Petitioners have filed their opening briefs in North Dakota v. EPA, the consolidated appeal of EPA’s carbon dioxide emission standard for new, modified, and reconstructed fossil fuel-fired power plants (also referred to as the New Source Performance Standards or NSPS).
The three opening briefs each assert that EPA concluded incorrectly that its Best System of Emission Reduction (BSER) for fossil-fuel-fired units is “adequately demonstrated” and “achievable.” Clean Air Act Section 111(b) authorizes EPA to establish standards of performance:
which reflect the degree of emission limitation achievable through the application of the best system of emission reduction which (taking into account the cost of achieving such reduction and any nonair quality health and environmental impact and energy requirements) the Administrator determines has been adequately demonstrated.
Petitioners allege that the EPA failed to identify a “real-world,” “commercial-scale,” “non-subsidized” project that adequately demonstrates the application of all of the components of its BSER. North Dakota’s brief addresses specifically the application of the NSPS on lignite-coal-fired electric generating units, and the Non-State Petitioners address EPA’s alleged failure to account for regional variability when setting the BSER.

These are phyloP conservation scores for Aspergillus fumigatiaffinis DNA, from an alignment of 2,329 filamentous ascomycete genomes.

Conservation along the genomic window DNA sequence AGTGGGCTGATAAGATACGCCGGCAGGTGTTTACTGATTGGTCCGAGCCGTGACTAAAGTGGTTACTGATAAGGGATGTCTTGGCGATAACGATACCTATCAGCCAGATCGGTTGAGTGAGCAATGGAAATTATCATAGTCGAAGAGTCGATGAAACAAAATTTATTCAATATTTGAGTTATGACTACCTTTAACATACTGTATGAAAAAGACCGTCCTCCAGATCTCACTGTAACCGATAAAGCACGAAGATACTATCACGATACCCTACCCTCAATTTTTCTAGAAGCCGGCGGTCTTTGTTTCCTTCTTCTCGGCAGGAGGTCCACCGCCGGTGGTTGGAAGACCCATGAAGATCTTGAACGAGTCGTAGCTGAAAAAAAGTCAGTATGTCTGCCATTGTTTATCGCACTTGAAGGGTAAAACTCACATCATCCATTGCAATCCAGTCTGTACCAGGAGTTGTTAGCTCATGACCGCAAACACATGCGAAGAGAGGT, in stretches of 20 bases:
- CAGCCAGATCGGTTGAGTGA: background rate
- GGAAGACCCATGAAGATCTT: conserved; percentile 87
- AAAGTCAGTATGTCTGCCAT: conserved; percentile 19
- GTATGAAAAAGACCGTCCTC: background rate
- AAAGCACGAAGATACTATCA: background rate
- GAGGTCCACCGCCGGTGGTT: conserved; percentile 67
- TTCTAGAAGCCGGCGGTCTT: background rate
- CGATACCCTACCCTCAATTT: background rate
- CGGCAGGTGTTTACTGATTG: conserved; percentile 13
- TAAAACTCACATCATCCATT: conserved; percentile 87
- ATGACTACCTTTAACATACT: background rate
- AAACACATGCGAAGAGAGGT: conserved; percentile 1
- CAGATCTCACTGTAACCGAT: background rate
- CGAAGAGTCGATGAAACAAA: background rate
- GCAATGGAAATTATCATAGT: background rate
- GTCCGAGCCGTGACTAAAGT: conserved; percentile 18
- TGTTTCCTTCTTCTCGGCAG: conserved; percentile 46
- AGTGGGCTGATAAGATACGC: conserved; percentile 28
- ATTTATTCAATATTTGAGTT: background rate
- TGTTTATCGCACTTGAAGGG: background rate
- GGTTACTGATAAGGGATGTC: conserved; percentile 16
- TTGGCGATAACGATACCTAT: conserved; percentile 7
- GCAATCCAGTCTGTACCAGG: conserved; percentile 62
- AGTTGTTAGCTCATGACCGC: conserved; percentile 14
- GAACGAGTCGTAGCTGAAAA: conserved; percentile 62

Both North Dakota and the other State Petitioners allege that EPA’s regulation treads on their authority over energy production.
State Petitioners (other than North Dakota) and the Non-State Petitioners further allege that EPA failed to make the prerequisite “significant contribution” and “endangerment” finding as required under Clean Air Act Section 111(b)(1)(A).
Because the Clean Power Plan appeal is running on a faster schedule, it could be decided before the conclusions of the NSPS briefing schedule. Nevertheless, the outcome of North Dakota could impact the ultimate legality of the Clean Power Plan because Section 111(d), under which the Clean Power Plan was promulgated, authorizes the Administrator to establish emission standards for existing sources “to which a standard of performance . . . would apply if such existing source were a new source.” Should the court vacate NSPS in its entirety or should the court agree that EPA failed to make the prerequisite “significant contribution” and “endangerment” finding, it could raise the question as to whether the Clean Power Plan was authorized. The impact of the NSPS appeal on the Clean Power Plan remains to be seen.
EPA is scheduled to file its responsive brief on December 14, 2016.